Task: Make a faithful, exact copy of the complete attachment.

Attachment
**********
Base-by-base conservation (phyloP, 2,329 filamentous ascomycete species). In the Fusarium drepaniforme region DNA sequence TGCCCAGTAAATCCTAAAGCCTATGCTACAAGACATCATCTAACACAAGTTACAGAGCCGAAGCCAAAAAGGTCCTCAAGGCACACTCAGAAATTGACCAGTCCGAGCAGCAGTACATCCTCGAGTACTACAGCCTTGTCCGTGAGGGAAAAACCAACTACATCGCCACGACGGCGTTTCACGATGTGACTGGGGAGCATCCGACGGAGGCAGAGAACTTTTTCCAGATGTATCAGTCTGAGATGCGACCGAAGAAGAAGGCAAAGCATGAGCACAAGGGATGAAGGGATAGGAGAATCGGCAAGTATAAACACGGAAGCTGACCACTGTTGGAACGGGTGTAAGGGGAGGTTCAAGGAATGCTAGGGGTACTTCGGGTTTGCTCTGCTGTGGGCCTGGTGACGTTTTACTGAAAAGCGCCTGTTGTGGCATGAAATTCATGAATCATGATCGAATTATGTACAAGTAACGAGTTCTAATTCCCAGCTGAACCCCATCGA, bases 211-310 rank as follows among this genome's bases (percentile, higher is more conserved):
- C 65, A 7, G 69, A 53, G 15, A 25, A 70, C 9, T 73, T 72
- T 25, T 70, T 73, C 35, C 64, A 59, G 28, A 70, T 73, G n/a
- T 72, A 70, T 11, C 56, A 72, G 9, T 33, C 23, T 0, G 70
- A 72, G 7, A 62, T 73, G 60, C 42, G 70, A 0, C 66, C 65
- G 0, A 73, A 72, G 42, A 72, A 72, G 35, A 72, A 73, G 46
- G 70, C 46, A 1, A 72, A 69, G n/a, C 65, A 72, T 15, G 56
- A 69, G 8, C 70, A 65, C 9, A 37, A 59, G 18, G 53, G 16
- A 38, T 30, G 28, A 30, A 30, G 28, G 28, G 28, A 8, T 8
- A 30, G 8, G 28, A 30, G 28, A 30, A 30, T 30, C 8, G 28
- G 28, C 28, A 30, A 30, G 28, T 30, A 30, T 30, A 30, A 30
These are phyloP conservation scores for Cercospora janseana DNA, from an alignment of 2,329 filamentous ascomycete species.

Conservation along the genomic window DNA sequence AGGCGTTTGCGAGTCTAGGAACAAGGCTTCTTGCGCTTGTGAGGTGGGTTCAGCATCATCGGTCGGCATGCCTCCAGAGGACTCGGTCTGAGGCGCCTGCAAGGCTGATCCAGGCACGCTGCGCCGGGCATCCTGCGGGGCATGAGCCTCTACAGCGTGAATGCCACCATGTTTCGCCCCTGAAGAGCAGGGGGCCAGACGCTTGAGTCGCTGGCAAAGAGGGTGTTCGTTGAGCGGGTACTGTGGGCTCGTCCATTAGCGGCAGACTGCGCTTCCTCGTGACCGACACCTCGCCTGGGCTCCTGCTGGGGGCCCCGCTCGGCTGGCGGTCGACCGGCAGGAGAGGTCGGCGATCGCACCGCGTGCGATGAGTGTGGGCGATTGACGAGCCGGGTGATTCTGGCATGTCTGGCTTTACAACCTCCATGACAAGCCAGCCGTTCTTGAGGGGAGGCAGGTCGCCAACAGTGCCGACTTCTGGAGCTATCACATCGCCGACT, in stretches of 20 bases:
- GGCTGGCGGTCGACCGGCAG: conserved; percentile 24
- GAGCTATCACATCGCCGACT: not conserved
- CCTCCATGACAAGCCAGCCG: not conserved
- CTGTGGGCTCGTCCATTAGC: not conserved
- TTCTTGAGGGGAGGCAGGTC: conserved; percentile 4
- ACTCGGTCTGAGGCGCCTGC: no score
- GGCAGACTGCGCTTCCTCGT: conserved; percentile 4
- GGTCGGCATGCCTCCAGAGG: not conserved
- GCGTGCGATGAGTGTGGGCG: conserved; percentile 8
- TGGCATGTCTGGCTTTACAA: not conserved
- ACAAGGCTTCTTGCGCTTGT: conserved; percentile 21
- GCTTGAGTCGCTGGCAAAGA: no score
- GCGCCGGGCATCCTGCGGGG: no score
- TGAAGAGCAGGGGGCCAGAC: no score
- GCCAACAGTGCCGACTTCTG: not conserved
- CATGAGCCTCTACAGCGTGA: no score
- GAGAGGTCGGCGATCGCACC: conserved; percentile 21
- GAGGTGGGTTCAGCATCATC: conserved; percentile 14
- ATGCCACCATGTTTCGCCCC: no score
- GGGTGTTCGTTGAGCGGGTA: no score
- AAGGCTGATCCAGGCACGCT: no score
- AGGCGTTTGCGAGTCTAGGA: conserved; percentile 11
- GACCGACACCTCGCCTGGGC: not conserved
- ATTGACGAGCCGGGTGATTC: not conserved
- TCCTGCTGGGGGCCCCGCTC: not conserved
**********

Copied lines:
Base-by-base conservation (phyloP, 2,329 filamentous ascomycete species). In the Fusarium drepaniforme region DNA sequence TGCCCAGTAAATCCTAAAGCCTATGCTACAAGACATCATCTAACACAAGTTACAGAGCCGAAGCCAAAAAGGTCCTCAAGGCACACTCAGAAATTGACCAGTCCGAGCAGCAGTACATCCTCGAGTACTACAGCCTTGTCCGTGAGGGAAAAACCAACTACATCGCCACGACGGCGTTTCACGATGTGACTGGGGAGCATCCGACGGAGGCAGAGAACTTTTTCCAGATGTATCAGTCTGAGATGCGACCGAAGAAGAAGGCAAAGCATGAGCACAAGGGATGAAGGGATAGGAGAATCGGCAAGTATAAACACGGAAGCTGACCACTGTTGGAACGGGTGTAAGGGGAGGTTCAAGGAATGCTAGGGGTACTTCGGGTTTGCTCTGCTGTGGGCCTGGTGACGTTTTACTGAAAAGCGCCTGTTGTGGCATGAAATTCATGAATCATGATCGAATTATGTACAAGTAACGAGTTCTAATTCCCAGCTGAACCCCATCGA, bases 211-310 rank as follows among this genome's bases (percentile, higher is more conserved):
- C 65, A 7, G 69, A 53, G 15, A 25, A 70, C 9, T 73, T 72
- T 25, T 70, T 73, C 35, C 64, A 59, G 28, A 70, T 73, G n/a
- T 72, A 70, T 11, C 56, A 72, G 9, T 33, C 23, T 0, G 70
- A 72, G 7, A 62, T 73, G 60, C 42, G 70, A 0, C 66, C 65
- G 0, A 73, A 72, G 42, A 72, A 72, G 35, A 72, A 73, G 46
- G 70, C 46, A 1, A 72, A 69, G n/a, C 65, A 72, T 15, G 56
- A 69, G 8, C 70, A 65, C 9, A 37, A 59, G 18, G 53, G 16
- A 38, T 30, G 28, A 30, A 30, G 28, G 28, G 28, A 8, T 8
- A 30, G 8, G 28, A 30, G 28, A 30, A 30, T 30, C 8, G 28
- G 28, C 28, A 30, A 30, G 28, T 30, A 30, T 30, A 30, A 30
These are phyloP conservation scores for Cercospora janseana DNA, from an alignment of 2,329 filamentous ascomycete species.

Conservation along the genomic window DNA sequence AGGCGTTTGCGAGTCTAGGAACAAGGCTTCTTGCGCTTGTGAGGTGGGTTCAGCATCATCGGTCGGCATGCCTCCAGAGGACTCGGTCTGAGGCGCCTGCAAGGCTGATCCAGGCACGCTGCGCCGGGCATCCTGCGGGGCATGAGCCTCTACAGCGTGAATGCCACCATGTTTCGCCCCTGAAGAGCAGGGGGCCAGACGCTTGAGTCGCTGGCAAAGAGGGTGTTCGTTGAGCGGGTACTGTGGGCTCGTCCATTAGCGGCAGACTGCGCTTCCTCGTGACCGACACCTCGCCTGGGCTCCTGCTGGGGGCCCCGCTCGGCTGGCGGTCGACCGGCAGGAGAGGTCGGCGATCGCACCGCGTGCGATGAGTGTGGGCGATTGACGAGCCGGGTGATTCTGGCATGTCTGGCTTTACAACCTCCATGACAAGCCAGCCGTTCTTGAGGGGAGGCAGGTCGCCAACAGTGCCGACTTCTGGAGCTATCACATCGCCGACT, in stretches of 20 bases:
- GGCTGGCGGTCGACCGGCAG: conserved; percentile 24
- GAGCTATCACATCGCCGACT: not conserved
- CCTCCATGACAAGCCAGCCG: not conserved
- CTGTGGGCTCGTCCATTAGC: not conserved
- TTCTTGAGGGGAGGCAGGTC: conserved; percentile 4
- ACTCGGTCTGAGGCGCCTGC: no score
- GGCAGACTGCGCTTCCTCGT: conserved; percentile 4
- GGTCGGCATGCCTCCAGAGG: not conserved
- GCGTGCGATGAGTGTGGGCG: conserved; percentile 8
- TGGCATGTCTGGCTTTACAA: not conserved
- ACAAGGCTTCTTGCGCTTGT: conserved; percentile 21
- GCTTGAGTCGCTGGCAAAGA: no score
- GCGCCGGGCATCCTGCGGGG: no score
- TGAAGAGCAGGGGGCCAGAC: no score
- GCCAACAGTGCCGACTTCTG: not conserved
- CATGAGCCTCTACAGCGTGA: no score
- GAGAGGTCGGCGATCGCACC: conserved; percentile 21
- GAGGTGGGTTCAGCATCATC: conserved; percentile 14
- ATGCCACCATGTTTCGCCCC: no score
- GGGTGTTCGTTGAGCGGGTA: no score
- AAGGCTGATCCAGGCACGCT: no score
- AGGCGTTTGCGAGTCTAGGA: conserved; percentile 11
- GACCGACACCTCGCCTGGGC: not conserved
- ATTGACGAGCCGGGTGATTC: not conserved
- TCCTGCTGGGGGCCCCGCTC: not conserved